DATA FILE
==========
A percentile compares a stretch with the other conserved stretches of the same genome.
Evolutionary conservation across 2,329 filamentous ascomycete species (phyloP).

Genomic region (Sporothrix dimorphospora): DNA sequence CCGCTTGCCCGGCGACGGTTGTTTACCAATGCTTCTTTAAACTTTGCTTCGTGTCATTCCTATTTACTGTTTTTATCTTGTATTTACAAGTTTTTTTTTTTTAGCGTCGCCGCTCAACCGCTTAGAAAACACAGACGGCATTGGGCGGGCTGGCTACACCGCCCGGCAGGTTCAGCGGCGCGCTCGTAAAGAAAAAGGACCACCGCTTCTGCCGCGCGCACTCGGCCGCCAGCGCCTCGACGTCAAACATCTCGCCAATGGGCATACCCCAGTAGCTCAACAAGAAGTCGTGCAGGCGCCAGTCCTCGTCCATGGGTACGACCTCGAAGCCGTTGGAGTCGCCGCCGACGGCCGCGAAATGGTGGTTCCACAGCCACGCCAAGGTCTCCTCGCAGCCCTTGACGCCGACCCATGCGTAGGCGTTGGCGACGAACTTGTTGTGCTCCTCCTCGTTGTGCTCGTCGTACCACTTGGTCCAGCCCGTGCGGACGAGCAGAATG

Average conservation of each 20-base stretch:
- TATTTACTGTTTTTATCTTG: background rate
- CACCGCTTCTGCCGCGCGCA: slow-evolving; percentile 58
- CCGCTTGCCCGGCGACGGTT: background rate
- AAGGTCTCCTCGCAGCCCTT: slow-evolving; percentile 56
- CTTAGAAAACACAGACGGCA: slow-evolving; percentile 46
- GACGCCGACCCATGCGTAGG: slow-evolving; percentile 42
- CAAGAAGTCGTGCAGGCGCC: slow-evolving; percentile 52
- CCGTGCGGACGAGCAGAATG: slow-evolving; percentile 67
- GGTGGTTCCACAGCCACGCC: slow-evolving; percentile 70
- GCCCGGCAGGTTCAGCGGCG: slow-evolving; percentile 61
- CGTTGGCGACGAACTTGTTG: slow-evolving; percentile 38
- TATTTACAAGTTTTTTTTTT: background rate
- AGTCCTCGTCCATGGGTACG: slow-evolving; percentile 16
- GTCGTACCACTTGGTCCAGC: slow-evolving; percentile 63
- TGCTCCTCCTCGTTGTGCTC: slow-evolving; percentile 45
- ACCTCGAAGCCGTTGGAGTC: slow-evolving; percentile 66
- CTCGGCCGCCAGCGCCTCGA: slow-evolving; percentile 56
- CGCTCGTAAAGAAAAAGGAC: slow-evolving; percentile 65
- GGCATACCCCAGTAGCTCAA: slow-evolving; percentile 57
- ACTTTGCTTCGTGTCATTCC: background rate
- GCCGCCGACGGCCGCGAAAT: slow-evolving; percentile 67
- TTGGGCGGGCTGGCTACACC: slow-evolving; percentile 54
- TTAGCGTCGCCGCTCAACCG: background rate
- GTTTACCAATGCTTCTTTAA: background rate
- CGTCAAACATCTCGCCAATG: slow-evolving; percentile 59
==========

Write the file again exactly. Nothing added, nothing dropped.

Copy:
A percentile compares a stretch with the other conserved stretches of the same genome.
Evolutionary conservation across 2,329 filamentous ascomycete species (phyloP).

Genomic region (Sporothrix dimorphospora): DNA sequence CCGCTTGCCCGGCGACGGTTGTTTACCAATGCTTCTTTAAACTTTGCTTCGTGTCATTCCTATTTACTGTTTTTATCTTGTATTTACAAGTTTTTTTTTTTTAGCGTCGCCGCTCAACCGCTTAGAAAACACAGACGGCATTGGGCGGGCTGGCTACACCGCCCGGCAGGTTCAGCGGCGCGCTCGTAAAGAAAAAGGACCACCGCTTCTGCCGCGCGCACTCGGCCGCCAGCGCCTCGACGTCAAACATCTCGCCAATGGGCATACCCCAGTAGCTCAACAAGAAGTCGTGCAGGCGCCAGTCCTCGTCCATGGGTACGACCTCGAAGCCGTTGGAGTCGCCGCCGACGGCCGCGAAATGGTGGTTCCACAGCCACGCCAAGGTCTCCTCGCAGCCCTTGACGCCGACCCATGCGTAGGCGTTGGCGACGAACTTGTTGTGCTCCTCCTCGTTGTGCTCGTCGTACCACTTGGTCCAGCCCGTGCGGACGAGCAGAATG

Average conservation of each 20-base stretch:
- TATTTACTGTTTTTATCTTG: background rate
- CACCGCTTCTGCCGCGCGCA: slow-evolving; percentile 58
- CCGCTTGCCCGGCGACGGTT: background rate
- AAGGTCTCCTCGCAGCCCTT: slow-evolving; percentile 56
- CTTAGAAAACACAGACGGCA: slow-evolving; percentile 46
- GACGCCGACCCATGCGTAGG: slow-evolving; percentile 42
- CAAGAAGTCGTGCAGGCGCC: slow-evolving; percentile 52
- CCGTGCGGACGAGCAGAATG: slow-evolving; percentile 67
- GGTGGTTCCACAGCCACGCC: slow-evolving; percentile 70
- GCCCGGCAGGTTCAGCGGCG: slow-evolving; percentile 61
- CGTTGGCGACGAACTTGTTG: slow-evolving; percentile 38
- TATTTACAAGTTTTTTTTTT: background rate
- AGTCCTCGTCCATGGGTACG: slow-evolving; percentile 16
- GTCGTACCACTTGGTCCAGC: slow-evolving; percentile 63
- TGCTCCTCCTCGTTGTGCTC: slow-evolving; percentile 45
- ACCTCGAAGCCGTTGGAGTC: slow-evolving; percentile 66
- CTCGGCCGCCAGCGCCTCGA: slow-evolving; percentile 56
- CGCTCGTAAAGAAAAAGGAC: slow-evolving; percentile 65
- GGCATACCCCAGTAGCTCAA: slow-evolving; percentile 57
- ACTTTGCTTCGTGTCATTCC: background rate
- GCCGCCGACGGCCGCGAAAT: slow-evolving; percentile 67
- TTGGGCGGGCTGGCTACACC: slow-evolving; percentile 54
- TTAGCGTCGCCGCTCAACCG: background rate
- GTTTACCAATGCTTCTTTAA: background rate
- CGTCAAACATCTCGCCAATG: slow-evolving; percentile 59